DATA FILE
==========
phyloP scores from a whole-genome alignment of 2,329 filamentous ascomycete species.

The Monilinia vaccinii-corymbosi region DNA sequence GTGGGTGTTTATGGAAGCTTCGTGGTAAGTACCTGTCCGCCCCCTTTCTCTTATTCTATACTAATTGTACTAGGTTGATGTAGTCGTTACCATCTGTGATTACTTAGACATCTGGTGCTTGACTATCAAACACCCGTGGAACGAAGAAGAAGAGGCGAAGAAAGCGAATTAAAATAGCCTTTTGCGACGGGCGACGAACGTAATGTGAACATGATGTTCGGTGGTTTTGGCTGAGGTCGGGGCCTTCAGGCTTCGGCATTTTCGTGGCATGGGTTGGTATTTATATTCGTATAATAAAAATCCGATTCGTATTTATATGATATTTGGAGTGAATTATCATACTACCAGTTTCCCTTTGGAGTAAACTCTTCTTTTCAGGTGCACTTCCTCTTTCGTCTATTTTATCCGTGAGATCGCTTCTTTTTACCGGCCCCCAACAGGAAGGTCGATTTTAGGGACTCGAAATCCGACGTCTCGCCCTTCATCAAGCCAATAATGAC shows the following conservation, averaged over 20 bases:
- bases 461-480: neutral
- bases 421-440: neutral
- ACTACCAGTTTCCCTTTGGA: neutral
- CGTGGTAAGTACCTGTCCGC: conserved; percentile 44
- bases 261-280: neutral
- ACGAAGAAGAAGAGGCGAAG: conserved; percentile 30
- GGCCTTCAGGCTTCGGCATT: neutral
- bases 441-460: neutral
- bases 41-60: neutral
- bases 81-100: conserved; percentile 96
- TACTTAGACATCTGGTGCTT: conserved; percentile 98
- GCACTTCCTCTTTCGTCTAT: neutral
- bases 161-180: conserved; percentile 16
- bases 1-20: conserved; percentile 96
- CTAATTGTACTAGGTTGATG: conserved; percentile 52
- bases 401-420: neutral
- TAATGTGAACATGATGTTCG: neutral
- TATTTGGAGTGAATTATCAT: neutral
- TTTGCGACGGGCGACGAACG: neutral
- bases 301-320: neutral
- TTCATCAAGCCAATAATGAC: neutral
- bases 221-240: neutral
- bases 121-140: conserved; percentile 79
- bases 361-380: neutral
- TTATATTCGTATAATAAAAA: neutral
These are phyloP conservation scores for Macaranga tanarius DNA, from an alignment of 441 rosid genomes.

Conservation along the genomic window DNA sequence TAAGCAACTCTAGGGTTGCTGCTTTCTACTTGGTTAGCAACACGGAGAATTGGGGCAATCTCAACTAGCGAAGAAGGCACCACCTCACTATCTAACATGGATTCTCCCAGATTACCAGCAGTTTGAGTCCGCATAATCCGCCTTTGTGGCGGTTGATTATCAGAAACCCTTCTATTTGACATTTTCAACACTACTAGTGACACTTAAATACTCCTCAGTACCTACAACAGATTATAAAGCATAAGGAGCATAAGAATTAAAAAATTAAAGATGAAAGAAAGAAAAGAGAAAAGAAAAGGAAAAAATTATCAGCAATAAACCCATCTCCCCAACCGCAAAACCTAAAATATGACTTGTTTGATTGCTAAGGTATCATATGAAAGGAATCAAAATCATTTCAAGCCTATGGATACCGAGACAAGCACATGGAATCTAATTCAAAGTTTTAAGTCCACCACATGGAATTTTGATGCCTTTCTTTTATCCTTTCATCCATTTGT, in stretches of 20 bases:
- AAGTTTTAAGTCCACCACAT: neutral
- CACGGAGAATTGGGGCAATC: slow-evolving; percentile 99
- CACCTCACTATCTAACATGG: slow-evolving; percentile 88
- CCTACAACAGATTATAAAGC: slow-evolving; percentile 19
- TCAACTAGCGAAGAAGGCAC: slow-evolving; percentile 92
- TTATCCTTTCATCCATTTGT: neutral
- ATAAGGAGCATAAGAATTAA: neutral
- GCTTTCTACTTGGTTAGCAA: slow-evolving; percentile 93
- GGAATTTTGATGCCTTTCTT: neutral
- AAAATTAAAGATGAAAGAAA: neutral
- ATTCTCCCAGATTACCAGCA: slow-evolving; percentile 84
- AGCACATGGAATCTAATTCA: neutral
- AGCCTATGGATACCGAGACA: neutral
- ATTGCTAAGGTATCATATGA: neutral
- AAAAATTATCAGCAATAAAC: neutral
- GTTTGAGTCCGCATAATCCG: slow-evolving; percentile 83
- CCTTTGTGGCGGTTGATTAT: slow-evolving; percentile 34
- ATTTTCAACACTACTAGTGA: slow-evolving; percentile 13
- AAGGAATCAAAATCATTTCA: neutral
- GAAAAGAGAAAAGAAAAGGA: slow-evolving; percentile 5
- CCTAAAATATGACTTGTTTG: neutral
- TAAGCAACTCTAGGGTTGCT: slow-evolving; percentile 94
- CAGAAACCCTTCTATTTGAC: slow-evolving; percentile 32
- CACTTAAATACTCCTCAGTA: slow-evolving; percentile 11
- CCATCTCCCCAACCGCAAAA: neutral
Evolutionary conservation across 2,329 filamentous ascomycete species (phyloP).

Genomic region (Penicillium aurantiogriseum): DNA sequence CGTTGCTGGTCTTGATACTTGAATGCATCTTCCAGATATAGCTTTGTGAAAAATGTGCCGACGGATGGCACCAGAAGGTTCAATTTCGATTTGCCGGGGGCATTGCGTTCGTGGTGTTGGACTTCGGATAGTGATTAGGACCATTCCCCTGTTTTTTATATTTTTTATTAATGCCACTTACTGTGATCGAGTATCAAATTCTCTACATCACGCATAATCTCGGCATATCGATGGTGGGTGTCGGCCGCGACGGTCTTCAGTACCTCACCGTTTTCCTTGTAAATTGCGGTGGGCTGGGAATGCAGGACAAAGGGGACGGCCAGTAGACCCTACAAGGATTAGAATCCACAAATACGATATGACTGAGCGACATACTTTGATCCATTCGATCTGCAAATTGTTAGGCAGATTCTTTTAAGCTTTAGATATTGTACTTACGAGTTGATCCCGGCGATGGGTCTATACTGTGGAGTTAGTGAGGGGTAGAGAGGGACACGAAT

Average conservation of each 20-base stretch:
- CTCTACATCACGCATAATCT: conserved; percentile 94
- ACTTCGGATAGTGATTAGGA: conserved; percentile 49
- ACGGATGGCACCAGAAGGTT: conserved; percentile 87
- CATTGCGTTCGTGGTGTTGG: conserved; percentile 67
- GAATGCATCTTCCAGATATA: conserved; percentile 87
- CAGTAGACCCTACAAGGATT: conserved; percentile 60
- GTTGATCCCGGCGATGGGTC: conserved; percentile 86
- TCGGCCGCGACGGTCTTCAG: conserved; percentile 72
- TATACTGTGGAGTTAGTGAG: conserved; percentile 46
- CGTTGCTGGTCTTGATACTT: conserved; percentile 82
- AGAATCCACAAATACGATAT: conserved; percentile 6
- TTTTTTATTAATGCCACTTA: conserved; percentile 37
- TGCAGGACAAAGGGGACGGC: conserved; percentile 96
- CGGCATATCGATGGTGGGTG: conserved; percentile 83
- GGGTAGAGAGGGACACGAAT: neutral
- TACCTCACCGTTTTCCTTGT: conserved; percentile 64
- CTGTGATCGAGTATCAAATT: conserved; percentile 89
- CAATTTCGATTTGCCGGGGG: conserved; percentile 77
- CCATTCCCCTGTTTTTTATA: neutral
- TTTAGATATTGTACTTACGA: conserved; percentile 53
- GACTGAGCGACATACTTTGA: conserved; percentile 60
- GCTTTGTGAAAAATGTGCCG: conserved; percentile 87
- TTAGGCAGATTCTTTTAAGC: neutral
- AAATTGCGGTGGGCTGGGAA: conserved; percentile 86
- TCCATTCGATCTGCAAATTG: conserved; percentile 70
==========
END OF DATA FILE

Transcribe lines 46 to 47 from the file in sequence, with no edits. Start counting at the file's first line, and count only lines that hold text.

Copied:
- CCTTTGTGGCGGTTGATTAT: slow-evolving; percentile 34
- ATTTTCAACACTACTAGTGA: slow-evolving; percentile 13